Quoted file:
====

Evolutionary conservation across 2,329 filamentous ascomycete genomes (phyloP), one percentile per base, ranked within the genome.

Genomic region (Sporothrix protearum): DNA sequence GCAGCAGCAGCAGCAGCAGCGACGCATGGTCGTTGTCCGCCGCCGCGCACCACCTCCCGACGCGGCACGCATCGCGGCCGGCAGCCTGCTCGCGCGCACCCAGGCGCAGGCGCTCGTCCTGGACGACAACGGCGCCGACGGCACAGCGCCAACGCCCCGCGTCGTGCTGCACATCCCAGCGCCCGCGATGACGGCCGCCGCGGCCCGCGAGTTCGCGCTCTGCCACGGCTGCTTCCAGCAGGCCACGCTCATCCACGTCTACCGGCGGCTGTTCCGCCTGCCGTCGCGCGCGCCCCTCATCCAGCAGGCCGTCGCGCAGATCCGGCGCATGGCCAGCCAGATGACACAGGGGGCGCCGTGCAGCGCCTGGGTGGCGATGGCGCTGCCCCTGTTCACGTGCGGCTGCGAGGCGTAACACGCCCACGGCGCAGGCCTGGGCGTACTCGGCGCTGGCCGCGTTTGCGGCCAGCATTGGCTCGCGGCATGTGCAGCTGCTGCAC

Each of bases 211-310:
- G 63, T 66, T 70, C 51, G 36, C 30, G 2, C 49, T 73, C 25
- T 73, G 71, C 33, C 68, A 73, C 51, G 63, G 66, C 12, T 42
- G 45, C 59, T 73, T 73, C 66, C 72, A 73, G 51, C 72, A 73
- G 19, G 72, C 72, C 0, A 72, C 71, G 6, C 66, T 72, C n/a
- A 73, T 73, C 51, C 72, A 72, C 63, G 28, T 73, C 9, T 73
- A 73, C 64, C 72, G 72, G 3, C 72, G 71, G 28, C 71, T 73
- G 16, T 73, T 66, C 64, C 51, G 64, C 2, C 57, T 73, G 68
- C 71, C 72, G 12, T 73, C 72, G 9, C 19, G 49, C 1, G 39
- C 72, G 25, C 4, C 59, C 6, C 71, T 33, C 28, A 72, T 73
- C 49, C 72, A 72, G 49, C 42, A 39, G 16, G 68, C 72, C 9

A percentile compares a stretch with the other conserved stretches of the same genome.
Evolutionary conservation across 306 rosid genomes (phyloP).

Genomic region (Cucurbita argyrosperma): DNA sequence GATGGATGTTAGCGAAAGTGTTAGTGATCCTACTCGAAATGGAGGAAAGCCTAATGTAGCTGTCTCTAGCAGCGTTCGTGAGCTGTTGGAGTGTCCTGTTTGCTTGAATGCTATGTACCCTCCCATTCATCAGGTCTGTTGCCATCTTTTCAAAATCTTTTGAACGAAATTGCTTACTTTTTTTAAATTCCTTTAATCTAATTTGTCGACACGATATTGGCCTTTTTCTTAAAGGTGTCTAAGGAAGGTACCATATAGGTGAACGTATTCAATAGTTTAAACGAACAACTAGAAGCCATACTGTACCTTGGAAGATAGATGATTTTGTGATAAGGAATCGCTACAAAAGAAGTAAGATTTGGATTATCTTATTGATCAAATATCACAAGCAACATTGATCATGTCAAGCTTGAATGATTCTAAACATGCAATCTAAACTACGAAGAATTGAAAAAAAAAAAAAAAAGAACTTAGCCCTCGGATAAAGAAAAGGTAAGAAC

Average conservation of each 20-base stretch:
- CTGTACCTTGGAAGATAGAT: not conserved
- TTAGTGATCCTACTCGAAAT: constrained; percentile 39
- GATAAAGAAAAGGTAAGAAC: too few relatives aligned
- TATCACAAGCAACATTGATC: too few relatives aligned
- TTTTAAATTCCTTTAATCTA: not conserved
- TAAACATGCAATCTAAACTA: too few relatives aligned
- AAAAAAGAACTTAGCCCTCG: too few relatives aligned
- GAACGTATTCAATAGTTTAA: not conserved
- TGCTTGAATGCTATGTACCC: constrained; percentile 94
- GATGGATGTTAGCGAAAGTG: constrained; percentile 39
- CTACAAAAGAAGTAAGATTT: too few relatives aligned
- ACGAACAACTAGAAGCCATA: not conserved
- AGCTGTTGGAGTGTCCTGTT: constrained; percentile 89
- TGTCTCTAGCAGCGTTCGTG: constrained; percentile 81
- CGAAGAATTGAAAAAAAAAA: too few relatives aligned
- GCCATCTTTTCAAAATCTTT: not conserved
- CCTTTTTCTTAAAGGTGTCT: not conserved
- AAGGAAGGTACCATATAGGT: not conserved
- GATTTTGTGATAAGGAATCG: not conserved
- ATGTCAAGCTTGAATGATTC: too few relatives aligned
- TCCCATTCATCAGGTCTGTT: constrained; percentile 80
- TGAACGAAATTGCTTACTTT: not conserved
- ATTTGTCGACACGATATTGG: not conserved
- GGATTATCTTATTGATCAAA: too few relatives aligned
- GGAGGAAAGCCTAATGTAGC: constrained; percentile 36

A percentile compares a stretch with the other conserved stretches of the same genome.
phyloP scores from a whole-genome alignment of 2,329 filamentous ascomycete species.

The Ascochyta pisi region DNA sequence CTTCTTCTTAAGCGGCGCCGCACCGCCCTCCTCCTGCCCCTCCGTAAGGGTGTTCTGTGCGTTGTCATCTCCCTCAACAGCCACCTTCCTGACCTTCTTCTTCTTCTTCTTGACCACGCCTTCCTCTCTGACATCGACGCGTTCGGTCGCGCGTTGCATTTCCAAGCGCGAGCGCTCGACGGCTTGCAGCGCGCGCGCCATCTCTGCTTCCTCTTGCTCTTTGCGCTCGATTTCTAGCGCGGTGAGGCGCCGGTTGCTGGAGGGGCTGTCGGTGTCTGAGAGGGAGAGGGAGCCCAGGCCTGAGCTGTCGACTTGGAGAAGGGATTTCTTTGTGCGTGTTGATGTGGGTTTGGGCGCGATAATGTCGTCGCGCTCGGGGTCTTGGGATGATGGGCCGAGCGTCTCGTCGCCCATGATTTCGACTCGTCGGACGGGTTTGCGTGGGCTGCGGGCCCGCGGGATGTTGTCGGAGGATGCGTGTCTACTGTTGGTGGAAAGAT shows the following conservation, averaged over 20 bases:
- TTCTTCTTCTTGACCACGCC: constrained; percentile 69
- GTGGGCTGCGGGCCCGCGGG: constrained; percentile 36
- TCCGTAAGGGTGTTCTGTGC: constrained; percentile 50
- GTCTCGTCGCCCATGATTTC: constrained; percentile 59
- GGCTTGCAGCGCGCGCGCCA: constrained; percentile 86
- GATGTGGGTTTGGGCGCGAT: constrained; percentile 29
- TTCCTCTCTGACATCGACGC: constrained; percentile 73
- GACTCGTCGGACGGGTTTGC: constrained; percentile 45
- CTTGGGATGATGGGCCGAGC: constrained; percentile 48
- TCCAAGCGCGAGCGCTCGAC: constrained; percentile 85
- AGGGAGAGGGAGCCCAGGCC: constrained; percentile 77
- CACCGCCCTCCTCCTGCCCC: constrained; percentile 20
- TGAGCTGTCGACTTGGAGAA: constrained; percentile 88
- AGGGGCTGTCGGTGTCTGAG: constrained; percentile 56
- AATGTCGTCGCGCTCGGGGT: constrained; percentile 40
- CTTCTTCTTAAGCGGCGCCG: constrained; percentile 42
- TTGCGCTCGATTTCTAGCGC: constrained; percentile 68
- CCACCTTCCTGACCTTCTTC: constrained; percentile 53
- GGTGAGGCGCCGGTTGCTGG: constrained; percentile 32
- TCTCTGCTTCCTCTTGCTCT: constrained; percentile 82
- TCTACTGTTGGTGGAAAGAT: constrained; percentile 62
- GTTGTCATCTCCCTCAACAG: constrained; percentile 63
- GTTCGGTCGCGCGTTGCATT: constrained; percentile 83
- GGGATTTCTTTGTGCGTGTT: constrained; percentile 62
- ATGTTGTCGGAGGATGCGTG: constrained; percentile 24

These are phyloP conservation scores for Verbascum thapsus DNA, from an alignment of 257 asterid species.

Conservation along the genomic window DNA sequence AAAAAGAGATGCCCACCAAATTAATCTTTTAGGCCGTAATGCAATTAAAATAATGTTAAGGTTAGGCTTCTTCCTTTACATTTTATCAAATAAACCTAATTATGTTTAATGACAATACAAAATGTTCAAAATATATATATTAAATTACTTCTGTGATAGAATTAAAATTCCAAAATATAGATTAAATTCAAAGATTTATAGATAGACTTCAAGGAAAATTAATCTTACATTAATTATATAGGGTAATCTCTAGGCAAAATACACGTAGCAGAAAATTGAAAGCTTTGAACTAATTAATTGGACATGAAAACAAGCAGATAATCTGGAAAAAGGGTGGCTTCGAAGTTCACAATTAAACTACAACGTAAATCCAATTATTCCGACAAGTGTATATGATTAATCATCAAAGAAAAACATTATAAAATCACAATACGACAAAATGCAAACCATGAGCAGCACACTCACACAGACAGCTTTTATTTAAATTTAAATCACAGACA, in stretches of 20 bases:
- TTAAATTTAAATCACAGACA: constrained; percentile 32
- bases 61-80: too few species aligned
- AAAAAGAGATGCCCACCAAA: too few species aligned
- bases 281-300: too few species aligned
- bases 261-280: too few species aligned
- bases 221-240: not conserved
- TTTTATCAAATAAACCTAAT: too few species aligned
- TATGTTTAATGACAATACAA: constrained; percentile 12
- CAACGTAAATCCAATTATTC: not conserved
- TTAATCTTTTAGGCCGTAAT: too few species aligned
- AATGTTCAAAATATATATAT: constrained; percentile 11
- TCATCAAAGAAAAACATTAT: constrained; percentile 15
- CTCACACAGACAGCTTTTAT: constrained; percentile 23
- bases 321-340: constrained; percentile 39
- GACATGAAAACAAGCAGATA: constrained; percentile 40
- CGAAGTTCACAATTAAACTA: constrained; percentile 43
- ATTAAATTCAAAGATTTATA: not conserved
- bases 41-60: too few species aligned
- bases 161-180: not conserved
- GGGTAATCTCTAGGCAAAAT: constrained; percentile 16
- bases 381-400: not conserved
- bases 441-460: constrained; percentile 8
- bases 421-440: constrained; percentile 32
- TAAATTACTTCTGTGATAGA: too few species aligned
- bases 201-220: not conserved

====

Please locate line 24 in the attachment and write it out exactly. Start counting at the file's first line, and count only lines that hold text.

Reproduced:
- AAAAAAGAACTTAGCCCTCG: too few relatives aligned